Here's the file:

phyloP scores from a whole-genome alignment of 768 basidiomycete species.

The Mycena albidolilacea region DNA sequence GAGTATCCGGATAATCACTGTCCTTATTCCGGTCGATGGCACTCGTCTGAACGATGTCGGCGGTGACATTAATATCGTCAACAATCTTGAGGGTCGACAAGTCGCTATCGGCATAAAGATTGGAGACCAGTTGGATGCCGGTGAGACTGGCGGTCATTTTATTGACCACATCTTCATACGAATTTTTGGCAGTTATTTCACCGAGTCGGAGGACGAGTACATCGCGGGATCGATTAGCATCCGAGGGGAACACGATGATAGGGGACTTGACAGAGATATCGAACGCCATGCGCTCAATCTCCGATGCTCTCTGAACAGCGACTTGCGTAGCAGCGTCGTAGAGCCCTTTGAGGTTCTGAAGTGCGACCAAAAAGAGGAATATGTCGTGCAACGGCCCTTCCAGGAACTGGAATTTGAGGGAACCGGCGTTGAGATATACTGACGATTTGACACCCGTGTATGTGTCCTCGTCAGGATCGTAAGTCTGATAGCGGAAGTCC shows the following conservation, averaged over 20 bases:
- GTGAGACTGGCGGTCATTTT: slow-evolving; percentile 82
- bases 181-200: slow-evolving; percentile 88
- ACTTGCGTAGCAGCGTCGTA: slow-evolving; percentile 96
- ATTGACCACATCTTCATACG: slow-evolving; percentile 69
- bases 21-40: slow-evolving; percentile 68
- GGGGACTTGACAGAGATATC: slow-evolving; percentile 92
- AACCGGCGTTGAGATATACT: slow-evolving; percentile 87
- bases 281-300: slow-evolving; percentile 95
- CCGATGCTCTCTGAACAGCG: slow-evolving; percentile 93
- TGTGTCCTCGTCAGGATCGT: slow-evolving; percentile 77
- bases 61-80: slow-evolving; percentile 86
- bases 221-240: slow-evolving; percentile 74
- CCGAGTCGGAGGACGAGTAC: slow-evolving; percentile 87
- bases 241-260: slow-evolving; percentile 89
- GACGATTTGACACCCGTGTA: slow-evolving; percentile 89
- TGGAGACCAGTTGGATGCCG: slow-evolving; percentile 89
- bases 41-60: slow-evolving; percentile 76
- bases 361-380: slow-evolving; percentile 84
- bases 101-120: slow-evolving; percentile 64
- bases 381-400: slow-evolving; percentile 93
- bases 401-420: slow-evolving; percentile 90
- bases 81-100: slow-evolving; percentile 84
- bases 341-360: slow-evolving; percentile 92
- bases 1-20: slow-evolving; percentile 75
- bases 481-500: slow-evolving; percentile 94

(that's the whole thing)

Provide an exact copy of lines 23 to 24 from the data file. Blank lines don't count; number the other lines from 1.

- bases 401-420: slow-evolving; percentile 90
- bases 81-100: slow-evolving; percentile 84